Procurement can have a significant impact on health and safety within an organization
I’ve recently joined the joint health & safety committee for my employer, public works & transportation at the City of Sault Ste. Marie. As the supervisor and buyer for a stores department, I appreciate that purchasing professionals can contribute to health and safety, and at the same time, their employer’s bottom line.
Each day, Supply chain professionals concern themselves with cost and quality of the materials and services. We can also promote health and safety, since most products and services cross our desks before workers and organizations feel their impact.
The leading positive impact is to establish controls at the source—purchasers can and should strive to support this. And since procurement professionals act as agents for their employer, they would do well to note the Occupational Health & Safety Act’s mandate of due diligence: “take every precaution reasonable in the circumstances for the protection of a worker” (Section 25(2)(h)). The term “protection of the worker” translates into basic socio-economic health, where families thrive in terms of financial and emotional health (an injury affects far more people than just the worker). It also translates into dollar savings for employers, since so much is spent on WSIB, and short- and long-term disability—not to mention finding replacement workers as well as potential quality and productivity losses. Here are several areas (among others) where purchasing professionals can contribute:
Tools & equipment:
In public works, good tools are safe tools. Well-balanced tools reduce injuries due to vibration; job-specific carts reduce back injuries from moving heavy items; and well-planned and quality shelving reduce or eliminate loading and dropping hazards. Office furniture and seating play a role in protecting office staff and purchasing can help recommend suppliers who are proactive with ergonomic equipment. This applies to all industries. Lastly, good design doesn’t have to cost more. This is where supplier feedback and recommendations of layout are often available for free—purchasers simply have to ask.
Personal protective equipment (PPE)
Well-designed, comfortable PPE tends to be worn more often—meaning enhanced compliance—and the (sometimes) higher cost is worth the protection. An example in my workplace is hearing protection: we carry several sizes to cover all workers (ear canal sizes vary). Again, proper fit and comfort means improved user compliance and reduced injury potential.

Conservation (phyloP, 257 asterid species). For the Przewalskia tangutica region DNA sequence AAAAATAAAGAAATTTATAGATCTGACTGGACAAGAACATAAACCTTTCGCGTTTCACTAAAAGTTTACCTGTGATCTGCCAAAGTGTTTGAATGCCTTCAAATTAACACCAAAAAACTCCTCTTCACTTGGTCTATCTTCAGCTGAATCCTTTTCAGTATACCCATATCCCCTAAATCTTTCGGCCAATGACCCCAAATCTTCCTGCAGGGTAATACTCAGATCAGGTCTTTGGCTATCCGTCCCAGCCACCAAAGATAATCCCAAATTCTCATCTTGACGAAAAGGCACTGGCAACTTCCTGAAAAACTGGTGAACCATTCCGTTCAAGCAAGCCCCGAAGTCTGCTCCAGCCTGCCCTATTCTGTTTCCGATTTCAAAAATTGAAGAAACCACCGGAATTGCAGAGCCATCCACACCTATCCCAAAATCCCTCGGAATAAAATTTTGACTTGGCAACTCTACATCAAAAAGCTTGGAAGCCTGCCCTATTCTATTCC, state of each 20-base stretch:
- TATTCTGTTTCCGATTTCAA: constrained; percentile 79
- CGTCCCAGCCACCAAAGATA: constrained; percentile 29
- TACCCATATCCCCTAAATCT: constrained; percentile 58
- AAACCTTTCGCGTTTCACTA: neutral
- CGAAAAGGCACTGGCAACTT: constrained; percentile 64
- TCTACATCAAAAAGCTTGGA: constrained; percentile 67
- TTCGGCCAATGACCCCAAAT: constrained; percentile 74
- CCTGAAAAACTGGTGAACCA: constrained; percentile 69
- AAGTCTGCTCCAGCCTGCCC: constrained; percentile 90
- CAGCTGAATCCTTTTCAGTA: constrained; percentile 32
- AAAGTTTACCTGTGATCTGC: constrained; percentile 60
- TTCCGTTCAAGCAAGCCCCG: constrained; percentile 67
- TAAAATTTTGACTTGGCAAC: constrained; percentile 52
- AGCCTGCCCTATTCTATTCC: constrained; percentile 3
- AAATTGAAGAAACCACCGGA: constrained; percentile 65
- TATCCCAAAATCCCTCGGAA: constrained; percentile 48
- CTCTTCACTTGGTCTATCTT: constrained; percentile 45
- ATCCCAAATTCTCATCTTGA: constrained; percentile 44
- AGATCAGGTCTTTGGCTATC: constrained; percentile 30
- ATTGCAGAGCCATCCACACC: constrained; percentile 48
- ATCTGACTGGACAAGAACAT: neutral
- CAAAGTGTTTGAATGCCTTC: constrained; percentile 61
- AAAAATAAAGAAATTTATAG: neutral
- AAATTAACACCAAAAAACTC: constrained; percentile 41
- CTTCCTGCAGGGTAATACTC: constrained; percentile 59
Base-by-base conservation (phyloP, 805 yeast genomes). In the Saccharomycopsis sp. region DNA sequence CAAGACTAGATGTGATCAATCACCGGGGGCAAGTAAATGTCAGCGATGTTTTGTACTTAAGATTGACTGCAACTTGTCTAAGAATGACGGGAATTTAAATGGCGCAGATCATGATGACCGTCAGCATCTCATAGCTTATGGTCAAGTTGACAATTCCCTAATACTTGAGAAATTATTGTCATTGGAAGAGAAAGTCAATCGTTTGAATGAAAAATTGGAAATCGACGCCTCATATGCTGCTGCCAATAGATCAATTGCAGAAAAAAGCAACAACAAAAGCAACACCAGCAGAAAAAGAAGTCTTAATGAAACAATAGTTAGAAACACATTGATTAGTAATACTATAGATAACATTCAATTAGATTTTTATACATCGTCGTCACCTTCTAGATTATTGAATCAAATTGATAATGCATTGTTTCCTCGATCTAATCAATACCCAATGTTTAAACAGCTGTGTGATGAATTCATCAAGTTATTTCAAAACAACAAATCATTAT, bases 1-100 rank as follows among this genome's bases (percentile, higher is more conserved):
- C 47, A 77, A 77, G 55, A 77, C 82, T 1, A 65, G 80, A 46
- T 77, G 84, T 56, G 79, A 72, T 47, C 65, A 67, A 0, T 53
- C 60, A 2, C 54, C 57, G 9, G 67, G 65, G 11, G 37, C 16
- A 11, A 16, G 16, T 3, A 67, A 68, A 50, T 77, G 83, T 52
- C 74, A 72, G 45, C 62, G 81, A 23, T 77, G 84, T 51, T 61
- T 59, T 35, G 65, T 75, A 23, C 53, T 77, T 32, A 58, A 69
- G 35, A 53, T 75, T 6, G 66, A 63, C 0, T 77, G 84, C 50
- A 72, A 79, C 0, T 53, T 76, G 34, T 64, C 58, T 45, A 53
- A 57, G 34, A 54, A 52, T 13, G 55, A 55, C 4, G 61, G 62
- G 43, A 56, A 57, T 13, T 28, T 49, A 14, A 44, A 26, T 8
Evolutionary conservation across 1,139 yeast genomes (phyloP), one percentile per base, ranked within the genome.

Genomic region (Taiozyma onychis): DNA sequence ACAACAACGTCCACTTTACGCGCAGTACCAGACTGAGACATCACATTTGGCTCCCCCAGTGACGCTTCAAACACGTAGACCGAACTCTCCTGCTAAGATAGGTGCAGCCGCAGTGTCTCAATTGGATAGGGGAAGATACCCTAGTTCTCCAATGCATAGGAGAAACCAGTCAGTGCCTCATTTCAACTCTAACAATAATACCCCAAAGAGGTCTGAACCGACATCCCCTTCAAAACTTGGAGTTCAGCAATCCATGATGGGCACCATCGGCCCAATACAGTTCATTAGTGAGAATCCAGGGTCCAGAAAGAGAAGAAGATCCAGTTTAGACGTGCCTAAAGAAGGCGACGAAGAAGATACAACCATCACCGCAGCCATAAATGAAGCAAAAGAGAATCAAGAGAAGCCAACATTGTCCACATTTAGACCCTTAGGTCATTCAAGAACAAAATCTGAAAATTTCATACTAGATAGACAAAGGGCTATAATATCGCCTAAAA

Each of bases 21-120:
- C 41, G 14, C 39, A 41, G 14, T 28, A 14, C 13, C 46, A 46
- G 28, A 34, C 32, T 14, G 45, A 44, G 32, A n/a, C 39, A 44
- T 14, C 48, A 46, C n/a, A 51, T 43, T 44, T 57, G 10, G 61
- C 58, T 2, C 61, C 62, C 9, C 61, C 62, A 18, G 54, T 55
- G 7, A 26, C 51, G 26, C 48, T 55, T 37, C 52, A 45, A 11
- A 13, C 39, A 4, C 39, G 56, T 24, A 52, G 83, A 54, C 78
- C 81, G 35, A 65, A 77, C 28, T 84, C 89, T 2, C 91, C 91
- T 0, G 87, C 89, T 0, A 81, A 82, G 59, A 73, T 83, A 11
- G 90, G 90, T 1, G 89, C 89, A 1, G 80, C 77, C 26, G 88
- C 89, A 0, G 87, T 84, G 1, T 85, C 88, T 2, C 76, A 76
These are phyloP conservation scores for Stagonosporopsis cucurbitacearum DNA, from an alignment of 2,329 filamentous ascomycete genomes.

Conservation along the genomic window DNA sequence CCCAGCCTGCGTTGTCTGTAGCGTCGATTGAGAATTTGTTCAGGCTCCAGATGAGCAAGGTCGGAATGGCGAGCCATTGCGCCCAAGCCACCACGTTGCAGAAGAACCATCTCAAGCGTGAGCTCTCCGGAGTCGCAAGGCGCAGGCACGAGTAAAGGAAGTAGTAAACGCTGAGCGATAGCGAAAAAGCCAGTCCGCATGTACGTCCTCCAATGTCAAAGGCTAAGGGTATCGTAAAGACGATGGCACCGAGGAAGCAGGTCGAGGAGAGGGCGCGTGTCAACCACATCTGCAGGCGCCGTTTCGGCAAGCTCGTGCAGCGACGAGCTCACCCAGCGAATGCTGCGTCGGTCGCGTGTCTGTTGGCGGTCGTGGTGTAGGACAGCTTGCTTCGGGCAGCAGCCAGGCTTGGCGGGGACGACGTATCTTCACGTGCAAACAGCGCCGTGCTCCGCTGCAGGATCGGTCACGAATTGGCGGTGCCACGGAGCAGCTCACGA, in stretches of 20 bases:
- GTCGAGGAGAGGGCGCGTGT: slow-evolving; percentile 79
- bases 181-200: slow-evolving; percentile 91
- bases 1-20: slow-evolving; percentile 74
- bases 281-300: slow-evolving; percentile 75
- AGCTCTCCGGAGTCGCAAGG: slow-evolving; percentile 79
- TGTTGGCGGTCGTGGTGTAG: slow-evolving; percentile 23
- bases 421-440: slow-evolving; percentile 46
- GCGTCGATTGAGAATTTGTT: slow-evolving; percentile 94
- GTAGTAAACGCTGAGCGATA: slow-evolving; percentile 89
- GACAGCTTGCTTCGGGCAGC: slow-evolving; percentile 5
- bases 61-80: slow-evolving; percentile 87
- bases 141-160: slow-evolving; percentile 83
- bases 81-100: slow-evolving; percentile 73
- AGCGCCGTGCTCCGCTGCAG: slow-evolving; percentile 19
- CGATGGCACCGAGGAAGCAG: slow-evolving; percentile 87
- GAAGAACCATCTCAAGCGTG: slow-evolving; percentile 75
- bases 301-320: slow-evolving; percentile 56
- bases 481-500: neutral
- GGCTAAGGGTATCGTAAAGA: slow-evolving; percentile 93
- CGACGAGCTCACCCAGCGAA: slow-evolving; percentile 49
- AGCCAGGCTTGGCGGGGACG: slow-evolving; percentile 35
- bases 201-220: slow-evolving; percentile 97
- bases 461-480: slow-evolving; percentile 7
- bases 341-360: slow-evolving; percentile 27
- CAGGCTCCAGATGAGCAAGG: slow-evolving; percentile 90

Purchasing can lead in this regard by helping to ensure contractors carry WSIB insurance and use approved safety equipment/practices for their workers. Clauses may be included on purchase orders to emphasize a safe work expectation from the owner, in the same manner as performance expectations. For example, some requirements could include: using risk-assessments prior to work; using PPE where applicable; confirmation of work-specific safety training; contingency planning for emergencies; and daily safety talks. Purchasers should outline safety expectations so they’re not ignored as merely purchase order fine print. End-users can also help in making safe work the top priority.
Beyond providing pricing and delivery in response to purchaser requests, suppliers can provide much expertise at no cost. Here are some examples of benefits my employer has received from suppliers: training for fall-arrest systems; respirator mask fit-testing; ideas for warehouse floor plans to improve ergonomics and safety; and information and expert knowledge of safety trends from trade shows.
In listening to internal customers its clear that purchasers are a resource for direction regarding supply trends, suppliers and product/service information. Requests often arrive with questions. This is where one’s knowledge and awareness of product safety can be applied and recommended.
A recent example from my workplace was to recommend and purchase a safe graffiti remover for our parks department. Had our department not reviewed the product (check the MSDS), it would have introduced a hazard that would be used by our parks workers. Safety was applied as a control at the source (purchase). That’s a better option than bringing in a potentially dangerous product and relying on proper use of personal protective equipment.
In conclusion, purchasing professionals can contribute to cost savings by thinking about safety and knowing that while a quality supply chain is important, the mindset of “protection of the worker” needs to be included.
Roger Nenonen, SCMP, is stores supervisor, public works and transportation, with the City of Sault Ste. Marie. Reach him at email@example.com.